New-builds of today include a lounge that is typically around 32% smaller than a property built in the 1970s
Research by LABC Warranty (who provide warranties for new-build homes) state the average living room space for a home built in the 70s is 24.9sqm (268sqft). Flash forward to today, LABC’s research also found that properties built after 2010 had an average living room size of 17.1sqm (184sqft)…that’s a difference of 32%!!
The study also concludes that current master bedroom sizes have dropped too. A 1970s master averages 14.7sqm (158sqft), with a current new build dropping to 13.4sqm (144sqft)
The 1980s saw a peak for the average number of bedrooms, with the decade boasting 3.6 bedrooms per build. It’s now just under three in today’s new-build market.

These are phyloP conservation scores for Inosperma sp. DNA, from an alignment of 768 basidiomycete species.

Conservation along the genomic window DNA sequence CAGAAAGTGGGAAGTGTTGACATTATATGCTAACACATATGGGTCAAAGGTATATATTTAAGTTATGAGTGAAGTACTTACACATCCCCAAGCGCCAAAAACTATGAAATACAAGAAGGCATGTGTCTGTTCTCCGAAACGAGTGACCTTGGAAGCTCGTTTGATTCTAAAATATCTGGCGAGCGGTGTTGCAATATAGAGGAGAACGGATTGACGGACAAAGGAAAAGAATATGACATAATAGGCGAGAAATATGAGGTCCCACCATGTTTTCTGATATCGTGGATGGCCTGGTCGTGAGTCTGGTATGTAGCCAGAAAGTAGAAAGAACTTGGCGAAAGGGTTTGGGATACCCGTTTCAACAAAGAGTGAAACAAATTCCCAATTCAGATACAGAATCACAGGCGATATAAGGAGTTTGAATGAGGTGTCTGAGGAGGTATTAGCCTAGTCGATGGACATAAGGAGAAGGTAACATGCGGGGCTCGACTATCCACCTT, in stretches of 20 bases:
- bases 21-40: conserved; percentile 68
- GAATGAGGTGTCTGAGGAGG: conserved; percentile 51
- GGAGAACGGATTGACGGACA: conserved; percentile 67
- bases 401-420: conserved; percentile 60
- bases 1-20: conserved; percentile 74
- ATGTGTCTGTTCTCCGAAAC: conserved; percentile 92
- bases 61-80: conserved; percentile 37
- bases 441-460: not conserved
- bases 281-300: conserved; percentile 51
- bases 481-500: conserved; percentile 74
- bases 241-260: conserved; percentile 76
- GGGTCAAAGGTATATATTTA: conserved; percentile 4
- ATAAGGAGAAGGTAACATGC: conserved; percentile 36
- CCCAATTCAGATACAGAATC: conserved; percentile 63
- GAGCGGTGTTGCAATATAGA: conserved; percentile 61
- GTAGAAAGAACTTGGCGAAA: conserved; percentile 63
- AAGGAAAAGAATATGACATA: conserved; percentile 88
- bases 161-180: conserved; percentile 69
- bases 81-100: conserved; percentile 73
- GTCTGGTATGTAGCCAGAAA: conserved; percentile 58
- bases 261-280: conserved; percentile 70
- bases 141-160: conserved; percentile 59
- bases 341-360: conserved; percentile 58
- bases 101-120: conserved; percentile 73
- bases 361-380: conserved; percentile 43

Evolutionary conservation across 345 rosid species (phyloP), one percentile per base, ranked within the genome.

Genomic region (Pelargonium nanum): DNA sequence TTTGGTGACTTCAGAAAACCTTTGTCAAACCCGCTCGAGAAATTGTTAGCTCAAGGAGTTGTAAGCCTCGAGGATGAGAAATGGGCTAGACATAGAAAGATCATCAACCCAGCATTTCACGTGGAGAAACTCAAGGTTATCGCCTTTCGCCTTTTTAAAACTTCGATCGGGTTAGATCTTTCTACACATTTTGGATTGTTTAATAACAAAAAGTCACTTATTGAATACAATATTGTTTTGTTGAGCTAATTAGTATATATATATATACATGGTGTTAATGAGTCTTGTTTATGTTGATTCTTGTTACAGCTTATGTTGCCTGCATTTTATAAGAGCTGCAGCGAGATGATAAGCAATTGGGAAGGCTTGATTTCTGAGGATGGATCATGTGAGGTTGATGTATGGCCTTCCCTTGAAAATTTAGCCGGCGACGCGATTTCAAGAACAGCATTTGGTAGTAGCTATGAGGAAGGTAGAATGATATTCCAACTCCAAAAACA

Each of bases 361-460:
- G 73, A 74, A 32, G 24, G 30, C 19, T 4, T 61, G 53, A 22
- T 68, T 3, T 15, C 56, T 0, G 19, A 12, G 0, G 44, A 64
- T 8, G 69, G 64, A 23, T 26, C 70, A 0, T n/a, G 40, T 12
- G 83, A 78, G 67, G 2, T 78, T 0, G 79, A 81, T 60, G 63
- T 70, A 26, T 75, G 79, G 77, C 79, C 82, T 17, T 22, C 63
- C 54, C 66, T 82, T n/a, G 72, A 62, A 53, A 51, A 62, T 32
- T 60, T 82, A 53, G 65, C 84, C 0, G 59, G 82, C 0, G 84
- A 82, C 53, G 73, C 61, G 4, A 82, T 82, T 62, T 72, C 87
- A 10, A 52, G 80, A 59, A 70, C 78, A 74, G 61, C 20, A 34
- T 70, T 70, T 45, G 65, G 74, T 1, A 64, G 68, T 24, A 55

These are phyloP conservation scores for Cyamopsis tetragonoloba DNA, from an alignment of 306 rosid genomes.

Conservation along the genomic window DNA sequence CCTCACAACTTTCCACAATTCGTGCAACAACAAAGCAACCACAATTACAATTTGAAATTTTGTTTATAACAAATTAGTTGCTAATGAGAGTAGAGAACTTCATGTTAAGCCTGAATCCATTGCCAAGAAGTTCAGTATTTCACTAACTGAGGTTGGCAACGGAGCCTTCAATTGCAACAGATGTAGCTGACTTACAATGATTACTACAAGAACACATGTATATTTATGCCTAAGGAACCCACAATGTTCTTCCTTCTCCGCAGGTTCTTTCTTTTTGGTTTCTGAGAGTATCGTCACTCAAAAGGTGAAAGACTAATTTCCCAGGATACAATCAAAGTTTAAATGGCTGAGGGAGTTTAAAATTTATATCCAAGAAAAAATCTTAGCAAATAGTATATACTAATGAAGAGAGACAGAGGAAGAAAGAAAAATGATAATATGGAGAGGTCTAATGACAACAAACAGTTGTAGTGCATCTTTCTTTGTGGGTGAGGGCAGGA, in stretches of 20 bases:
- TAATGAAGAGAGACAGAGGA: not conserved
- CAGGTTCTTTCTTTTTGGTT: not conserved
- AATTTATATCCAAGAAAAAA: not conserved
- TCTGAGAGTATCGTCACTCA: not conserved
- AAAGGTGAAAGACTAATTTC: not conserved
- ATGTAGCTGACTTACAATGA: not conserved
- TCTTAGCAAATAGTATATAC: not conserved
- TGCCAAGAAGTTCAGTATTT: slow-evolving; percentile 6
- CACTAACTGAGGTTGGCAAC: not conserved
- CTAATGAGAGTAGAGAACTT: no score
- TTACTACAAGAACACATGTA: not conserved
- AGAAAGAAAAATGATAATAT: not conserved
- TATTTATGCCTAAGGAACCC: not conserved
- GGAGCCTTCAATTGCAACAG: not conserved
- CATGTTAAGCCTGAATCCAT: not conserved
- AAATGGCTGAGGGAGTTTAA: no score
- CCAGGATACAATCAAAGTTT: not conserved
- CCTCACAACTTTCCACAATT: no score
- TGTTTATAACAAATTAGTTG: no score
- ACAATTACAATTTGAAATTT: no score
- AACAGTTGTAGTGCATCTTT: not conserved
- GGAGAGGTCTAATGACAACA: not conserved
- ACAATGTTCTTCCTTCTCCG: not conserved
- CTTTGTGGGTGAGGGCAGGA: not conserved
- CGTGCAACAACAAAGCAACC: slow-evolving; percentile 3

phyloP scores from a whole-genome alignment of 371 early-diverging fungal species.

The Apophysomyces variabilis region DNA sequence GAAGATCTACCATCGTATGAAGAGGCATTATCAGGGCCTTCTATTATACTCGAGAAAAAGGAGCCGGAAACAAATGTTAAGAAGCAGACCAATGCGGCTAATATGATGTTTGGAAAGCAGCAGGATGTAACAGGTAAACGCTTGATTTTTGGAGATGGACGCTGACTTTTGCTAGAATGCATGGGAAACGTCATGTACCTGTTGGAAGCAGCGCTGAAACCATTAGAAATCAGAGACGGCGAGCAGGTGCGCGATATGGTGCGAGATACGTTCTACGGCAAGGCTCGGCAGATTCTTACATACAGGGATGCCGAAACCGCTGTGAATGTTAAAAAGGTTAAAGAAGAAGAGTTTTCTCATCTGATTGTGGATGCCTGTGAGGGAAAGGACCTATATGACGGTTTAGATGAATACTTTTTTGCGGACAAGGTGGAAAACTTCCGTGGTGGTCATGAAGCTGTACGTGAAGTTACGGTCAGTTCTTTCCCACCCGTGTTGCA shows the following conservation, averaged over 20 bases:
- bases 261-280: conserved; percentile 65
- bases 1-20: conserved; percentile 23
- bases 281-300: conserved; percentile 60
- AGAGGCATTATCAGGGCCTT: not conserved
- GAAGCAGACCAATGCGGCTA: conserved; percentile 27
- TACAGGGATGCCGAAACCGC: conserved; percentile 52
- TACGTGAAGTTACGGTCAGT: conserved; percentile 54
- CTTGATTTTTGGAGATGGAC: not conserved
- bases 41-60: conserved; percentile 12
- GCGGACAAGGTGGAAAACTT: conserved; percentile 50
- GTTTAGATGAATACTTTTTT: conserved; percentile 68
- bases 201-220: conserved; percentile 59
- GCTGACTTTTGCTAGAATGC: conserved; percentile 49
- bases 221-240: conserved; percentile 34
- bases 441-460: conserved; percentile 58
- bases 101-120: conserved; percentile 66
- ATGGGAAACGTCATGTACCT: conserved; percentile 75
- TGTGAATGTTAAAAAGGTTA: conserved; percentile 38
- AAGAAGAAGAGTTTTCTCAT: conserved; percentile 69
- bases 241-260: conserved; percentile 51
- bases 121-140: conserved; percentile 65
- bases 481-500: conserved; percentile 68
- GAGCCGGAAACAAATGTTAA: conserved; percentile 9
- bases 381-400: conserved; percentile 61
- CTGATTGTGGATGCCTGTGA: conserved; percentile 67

In 2004, a group of researchers from Cambridge University found that the average overall floor area for a UK new build was 76sqm, making them smallest in Europe. Denmark lead the way with the most spacious homes at 137sqm!
Comparison of European New-Builds
• Denmark, 137sqm
• Greece, 126.4sqm
• Holland, 115.5 sqm
• Germany 109.2 sqm
• Ireland 87.7sqm
• Portugal, 82.2sqm
• Italy, 81.5sqm
• UK, 76sqm
There are various reasons cited for the decreasing space in UK new-builds, such as; removal of space standards in 1980s, high value of land and low number of homes built by public authorities and housing associations of late.
But what does the future hold? The emergence of factory built modern homes has been widely discussed in recent years, with many innovative designers claiming to have a solution to Britain’s housing troubles.
Legal and General Homes stood out, with their 26sqm home, which actually looks rather tasteful.